I wore the HP-45 calculator in its stylish soft black leather case on my belt for many years. Cut quite the figure with ladies, I did. All my deviations were standard, I assure you.

    1. heh heh heh heh heh

      I own a slide rule (a really nice one of my late Dad’s) but can’t remember how to use it. Though I do use some instruments with vernier scales (!!) so it shouldn;t be too hard to re-learn …

      1. My highschool boyfriend and I had matching TI-50* calculators that we both proudly wore on our belts. (We eventually got married.)

        And I do still have a couple of sliderules, but I would need to spend some time to re-learn how to use them.

        *yes, I will now freely admit that HPs were actually superior

        1. Yes, I would never marry a TI-50 owner!

          Seriously. Not even date them. Even a blind date.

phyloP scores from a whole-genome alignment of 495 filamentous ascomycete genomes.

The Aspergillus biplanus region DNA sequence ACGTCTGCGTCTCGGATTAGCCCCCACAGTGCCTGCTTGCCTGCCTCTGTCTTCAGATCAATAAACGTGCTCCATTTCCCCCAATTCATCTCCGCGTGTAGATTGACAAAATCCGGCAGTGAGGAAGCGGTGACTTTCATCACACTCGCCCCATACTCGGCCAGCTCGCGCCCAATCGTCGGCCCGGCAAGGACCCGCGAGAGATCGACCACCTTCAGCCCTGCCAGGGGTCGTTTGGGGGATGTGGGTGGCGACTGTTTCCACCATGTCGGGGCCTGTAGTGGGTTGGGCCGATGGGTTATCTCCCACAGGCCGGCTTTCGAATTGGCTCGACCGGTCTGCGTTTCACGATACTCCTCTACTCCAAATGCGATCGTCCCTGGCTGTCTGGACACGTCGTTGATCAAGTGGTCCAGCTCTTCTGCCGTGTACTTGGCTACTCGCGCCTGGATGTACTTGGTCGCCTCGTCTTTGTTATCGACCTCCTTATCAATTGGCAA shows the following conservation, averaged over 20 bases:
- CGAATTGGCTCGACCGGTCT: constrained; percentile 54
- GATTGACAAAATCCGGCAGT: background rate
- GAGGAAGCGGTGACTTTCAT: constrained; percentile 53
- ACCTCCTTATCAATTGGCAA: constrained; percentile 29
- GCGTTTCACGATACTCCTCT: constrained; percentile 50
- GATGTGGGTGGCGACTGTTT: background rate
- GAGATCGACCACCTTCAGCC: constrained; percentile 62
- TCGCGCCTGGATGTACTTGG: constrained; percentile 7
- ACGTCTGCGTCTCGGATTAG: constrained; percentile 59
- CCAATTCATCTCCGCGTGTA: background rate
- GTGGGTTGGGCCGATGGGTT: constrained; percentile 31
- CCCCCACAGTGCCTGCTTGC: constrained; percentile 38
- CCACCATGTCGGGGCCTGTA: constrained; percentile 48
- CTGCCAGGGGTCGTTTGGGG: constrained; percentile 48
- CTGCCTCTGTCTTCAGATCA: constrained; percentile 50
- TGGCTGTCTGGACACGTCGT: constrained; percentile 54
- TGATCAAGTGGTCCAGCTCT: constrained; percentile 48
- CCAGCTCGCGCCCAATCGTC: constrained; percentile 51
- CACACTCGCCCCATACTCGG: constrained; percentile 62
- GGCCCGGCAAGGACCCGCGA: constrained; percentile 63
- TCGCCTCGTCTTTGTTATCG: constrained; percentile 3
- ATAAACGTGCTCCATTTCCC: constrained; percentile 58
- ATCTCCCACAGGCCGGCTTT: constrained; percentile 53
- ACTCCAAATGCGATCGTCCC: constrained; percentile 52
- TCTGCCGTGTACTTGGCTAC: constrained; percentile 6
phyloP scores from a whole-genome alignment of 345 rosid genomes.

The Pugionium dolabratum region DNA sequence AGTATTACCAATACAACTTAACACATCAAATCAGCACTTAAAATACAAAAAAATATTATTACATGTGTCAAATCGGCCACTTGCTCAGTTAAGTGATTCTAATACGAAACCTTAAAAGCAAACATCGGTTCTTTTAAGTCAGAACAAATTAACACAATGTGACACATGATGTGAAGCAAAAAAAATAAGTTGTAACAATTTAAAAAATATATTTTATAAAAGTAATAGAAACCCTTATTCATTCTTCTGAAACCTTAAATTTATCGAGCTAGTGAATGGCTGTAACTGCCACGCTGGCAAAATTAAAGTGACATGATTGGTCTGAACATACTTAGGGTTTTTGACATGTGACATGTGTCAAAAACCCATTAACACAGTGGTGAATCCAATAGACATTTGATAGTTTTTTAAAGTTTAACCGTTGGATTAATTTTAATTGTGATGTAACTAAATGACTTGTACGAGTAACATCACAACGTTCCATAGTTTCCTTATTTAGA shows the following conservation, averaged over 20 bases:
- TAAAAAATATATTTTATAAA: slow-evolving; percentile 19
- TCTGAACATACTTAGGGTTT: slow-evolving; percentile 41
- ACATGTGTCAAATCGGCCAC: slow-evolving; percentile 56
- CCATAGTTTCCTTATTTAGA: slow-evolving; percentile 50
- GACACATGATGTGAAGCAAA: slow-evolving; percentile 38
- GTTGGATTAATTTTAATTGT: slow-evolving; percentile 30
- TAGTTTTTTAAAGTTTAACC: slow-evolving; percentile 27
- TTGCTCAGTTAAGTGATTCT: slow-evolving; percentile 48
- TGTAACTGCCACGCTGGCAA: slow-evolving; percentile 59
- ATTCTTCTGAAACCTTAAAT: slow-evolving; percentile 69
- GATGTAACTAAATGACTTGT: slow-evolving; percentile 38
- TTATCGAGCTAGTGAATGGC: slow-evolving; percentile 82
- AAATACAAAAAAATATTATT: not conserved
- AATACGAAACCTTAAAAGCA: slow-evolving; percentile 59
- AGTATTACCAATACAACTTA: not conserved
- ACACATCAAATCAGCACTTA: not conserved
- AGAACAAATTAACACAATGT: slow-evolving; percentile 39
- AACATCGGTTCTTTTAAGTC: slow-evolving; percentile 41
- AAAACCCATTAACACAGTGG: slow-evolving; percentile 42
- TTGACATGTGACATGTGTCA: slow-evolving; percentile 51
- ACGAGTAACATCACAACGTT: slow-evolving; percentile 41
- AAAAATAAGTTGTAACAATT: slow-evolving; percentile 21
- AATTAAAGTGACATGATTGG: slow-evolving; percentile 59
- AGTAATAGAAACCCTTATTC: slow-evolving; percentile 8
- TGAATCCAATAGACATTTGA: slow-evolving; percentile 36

OMG, that reminds me of a girl I once fancied but she not only had a TI-50 but she was an Organic Chemist!!! A pot boiler!

          What was I thinking?????

          (Insert, “glands rule, brains drool”)

      2. Hey, I’ve got my late Dad’s old slide rule, too. Got him through grammar school and college in the 1930s, then got me through high school (before calculators were allowed on exams), then was my back-up during university in case my calculator died (never did, but it was reassuring to have the slip-stick with me). I also have a vernier calipers that was Dad’s.

        I use “geek” and “nerd” interchangeably, to indicate a social misfit who is, not necessarily smarter than everyone else, but has exotic intellectual tastes (seriously: outside of the local CFI crowd, almost none of my meatspace friends could give a damn about all the science and philosophy stuff I mostly read). And when you grow up a social misfit, it’s *really* *nice* to get to an age when you can wear the label proudly as a way of presenting the middle finger to all the jerks who made you miserable in grade high school.